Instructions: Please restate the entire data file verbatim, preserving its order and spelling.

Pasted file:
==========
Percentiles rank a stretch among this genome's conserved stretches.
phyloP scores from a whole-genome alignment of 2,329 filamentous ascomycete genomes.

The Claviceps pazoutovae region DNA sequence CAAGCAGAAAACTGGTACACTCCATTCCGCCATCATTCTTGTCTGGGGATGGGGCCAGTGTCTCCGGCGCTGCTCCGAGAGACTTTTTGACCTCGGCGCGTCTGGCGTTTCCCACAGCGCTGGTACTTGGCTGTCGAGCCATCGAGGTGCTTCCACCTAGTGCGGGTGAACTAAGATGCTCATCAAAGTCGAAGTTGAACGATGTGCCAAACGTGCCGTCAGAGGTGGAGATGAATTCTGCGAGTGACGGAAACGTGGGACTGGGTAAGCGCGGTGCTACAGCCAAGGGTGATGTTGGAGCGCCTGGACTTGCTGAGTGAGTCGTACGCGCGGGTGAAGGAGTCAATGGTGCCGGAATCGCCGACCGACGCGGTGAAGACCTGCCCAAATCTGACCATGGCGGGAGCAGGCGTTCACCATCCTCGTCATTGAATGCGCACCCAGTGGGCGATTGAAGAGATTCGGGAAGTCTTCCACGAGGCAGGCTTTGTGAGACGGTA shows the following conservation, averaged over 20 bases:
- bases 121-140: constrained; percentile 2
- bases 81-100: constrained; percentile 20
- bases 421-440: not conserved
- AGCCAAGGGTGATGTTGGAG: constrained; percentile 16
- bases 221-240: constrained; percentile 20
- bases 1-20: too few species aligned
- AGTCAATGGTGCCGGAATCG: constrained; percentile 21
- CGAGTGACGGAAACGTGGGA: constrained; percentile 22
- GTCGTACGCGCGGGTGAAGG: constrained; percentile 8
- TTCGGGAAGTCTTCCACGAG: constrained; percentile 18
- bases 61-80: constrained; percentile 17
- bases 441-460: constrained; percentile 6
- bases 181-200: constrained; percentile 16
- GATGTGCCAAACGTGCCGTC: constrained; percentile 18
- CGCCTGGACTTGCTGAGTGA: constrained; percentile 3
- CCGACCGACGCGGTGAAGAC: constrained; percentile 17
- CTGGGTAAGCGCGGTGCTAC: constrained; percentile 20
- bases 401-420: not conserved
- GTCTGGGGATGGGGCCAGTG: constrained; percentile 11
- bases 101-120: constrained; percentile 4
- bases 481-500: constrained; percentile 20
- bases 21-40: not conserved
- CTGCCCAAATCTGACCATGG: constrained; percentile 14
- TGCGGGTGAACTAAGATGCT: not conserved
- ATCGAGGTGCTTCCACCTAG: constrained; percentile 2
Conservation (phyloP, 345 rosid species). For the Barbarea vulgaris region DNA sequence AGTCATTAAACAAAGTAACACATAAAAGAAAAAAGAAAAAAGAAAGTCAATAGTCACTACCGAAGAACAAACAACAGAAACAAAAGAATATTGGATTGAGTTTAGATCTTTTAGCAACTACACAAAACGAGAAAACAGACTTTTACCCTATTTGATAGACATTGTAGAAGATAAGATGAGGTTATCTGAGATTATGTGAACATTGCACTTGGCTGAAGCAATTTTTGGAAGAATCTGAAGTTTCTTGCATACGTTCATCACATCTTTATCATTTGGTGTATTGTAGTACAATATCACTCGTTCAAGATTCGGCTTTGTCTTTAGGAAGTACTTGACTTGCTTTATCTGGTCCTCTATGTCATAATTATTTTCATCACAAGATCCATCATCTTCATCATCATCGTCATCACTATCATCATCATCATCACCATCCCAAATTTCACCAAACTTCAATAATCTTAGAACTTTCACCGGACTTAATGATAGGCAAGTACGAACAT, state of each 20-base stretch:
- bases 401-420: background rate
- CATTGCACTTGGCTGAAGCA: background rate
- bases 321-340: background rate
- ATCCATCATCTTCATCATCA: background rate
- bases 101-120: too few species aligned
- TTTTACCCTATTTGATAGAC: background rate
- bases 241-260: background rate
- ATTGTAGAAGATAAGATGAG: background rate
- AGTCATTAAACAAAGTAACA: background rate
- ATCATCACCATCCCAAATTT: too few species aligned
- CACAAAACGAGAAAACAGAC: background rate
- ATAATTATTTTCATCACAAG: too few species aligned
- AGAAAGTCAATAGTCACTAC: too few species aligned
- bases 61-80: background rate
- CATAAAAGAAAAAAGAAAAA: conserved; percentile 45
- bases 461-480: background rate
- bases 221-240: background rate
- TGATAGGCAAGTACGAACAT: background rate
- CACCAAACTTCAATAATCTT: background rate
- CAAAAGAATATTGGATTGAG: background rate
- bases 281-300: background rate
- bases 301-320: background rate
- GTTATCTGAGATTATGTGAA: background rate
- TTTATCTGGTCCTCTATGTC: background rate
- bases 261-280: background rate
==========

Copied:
Percentiles rank a stretch among this genome's conserved stretches.
phyloP scores from a whole-genome alignment of 2,329 filamentous ascomycete genomes.

The Claviceps pazoutovae region DNA sequence CAAGCAGAAAACTGGTACACTCCATTCCGCCATCATTCTTGTCTGGGGATGGGGCCAGTGTCTCCGGCGCTGCTCCGAGAGACTTTTTGACCTCGGCGCGTCTGGCGTTTCCCACAGCGCTGGTACTTGGCTGTCGAGCCATCGAGGTGCTTCCACCTAGTGCGGGTGAACTAAGATGCTCATCAAAGTCGAAGTTGAACGATGTGCCAAACGTGCCGTCAGAGGTGGAGATGAATTCTGCGAGTGACGGAAACGTGGGACTGGGTAAGCGCGGTGCTACAGCCAAGGGTGATGTTGGAGCGCCTGGACTTGCTGAGTGAGTCGTACGCGCGGGTGAAGGAGTCAATGGTGCCGGAATCGCCGACCGACGCGGTGAAGACCTGCCCAAATCTGACCATGGCGGGAGCAGGCGTTCACCATCCTCGTCATTGAATGCGCACCCAGTGGGCGATTGAAGAGATTCGGGAAGTCTTCCACGAGGCAGGCTTTGTGAGACGGTA shows the following conservation, averaged over 20 bases:
- bases 121-140: constrained; percentile 2
- bases 81-100: constrained; percentile 20
- bases 421-440: not conserved
- AGCCAAGGGTGATGTTGGAG: constrained; percentile 16
- bases 221-240: constrained; percentile 20
- bases 1-20: too few species aligned
- AGTCAATGGTGCCGGAATCG: constrained; percentile 21
- CGAGTGACGGAAACGTGGGA: constrained; percentile 22
- GTCGTACGCGCGGGTGAAGG: constrained; percentile 8
- TTCGGGAAGTCTTCCACGAG: constrained; percentile 18
- bases 61-80: constrained; percentile 17
- bases 441-460: constrained; percentile 6
- bases 181-200: constrained; percentile 16
- GATGTGCCAAACGTGCCGTC: constrained; percentile 18
- CGCCTGGACTTGCTGAGTGA: constrained; percentile 3
- CCGACCGACGCGGTGAAGAC: constrained; percentile 17
- CTGGGTAAGCGCGGTGCTAC: constrained; percentile 20
- bases 401-420: not conserved
- GTCTGGGGATGGGGCCAGTG: constrained; percentile 11
- bases 101-120: constrained; percentile 4
- bases 481-500: constrained; percentile 20
- bases 21-40: not conserved
- CTGCCCAAATCTGACCATGG: constrained; percentile 14
- TGCGGGTGAACTAAGATGCT: not conserved
- ATCGAGGTGCTTCCACCTAG: constrained; percentile 2
Conservation (phyloP, 345 rosid species). For the Barbarea vulgaris region DNA sequence AGTCATTAAACAAAGTAACACATAAAAGAAAAAAGAAAAAAGAAAGTCAATAGTCACTACCGAAGAACAAACAACAGAAACAAAAGAATATTGGATTGAGTTTAGATCTTTTAGCAACTACACAAAACGAGAAAACAGACTTTTACCCTATTTGATAGACATTGTAGAAGATAAGATGAGGTTATCTGAGATTATGTGAACATTGCACTTGGCTGAAGCAATTTTTGGAAGAATCTGAAGTTTCTTGCATACGTTCATCACATCTTTATCATTTGGTGTATTGTAGTACAATATCACTCGTTCAAGATTCGGCTTTGTCTTTAGGAAGTACTTGACTTGCTTTATCTGGTCCTCTATGTCATAATTATTTTCATCACAAGATCCATCATCTTCATCATCATCGTCATCACTATCATCATCATCATCACCATCCCAAATTTCACCAAACTTCAATAATCTTAGAACTTTCACCGGACTTAATGATAGGCAAGTACGAACAT, state of each 20-base stretch:
- bases 401-420: background rate
- CATTGCACTTGGCTGAAGCA: background rate
- bases 321-340: background rate
- ATCCATCATCTTCATCATCA: background rate
- bases 101-120: too few species aligned
- TTTTACCCTATTTGATAGAC: background rate
- bases 241-260: background rate
- ATTGTAGAAGATAAGATGAG: background rate
- AGTCATTAAACAAAGTAACA: background rate
- ATCATCACCATCCCAAATTT: too few species aligned
- CACAAAACGAGAAAACAGAC: background rate
- ATAATTATTTTCATCACAAG: too few species aligned
- AGAAAGTCAATAGTCACTAC: too few species aligned
- bases 61-80: background rate
- CATAAAAGAAAAAAGAAAAA: conserved; percentile 45
- bases 461-480: background rate
- bases 221-240: background rate
- TGATAGGCAAGTACGAACAT: background rate
- CACCAAACTTCAATAATCTT: background rate
- CAAAAGAATATTGGATTGAG: background rate
- bases 281-300: background rate
- bases 301-320: background rate
- GTTATCTGAGATTATGTGAA: background rate
- TTTATCTGGTCCTCTATGTC: background rate
- bases 261-280: background rate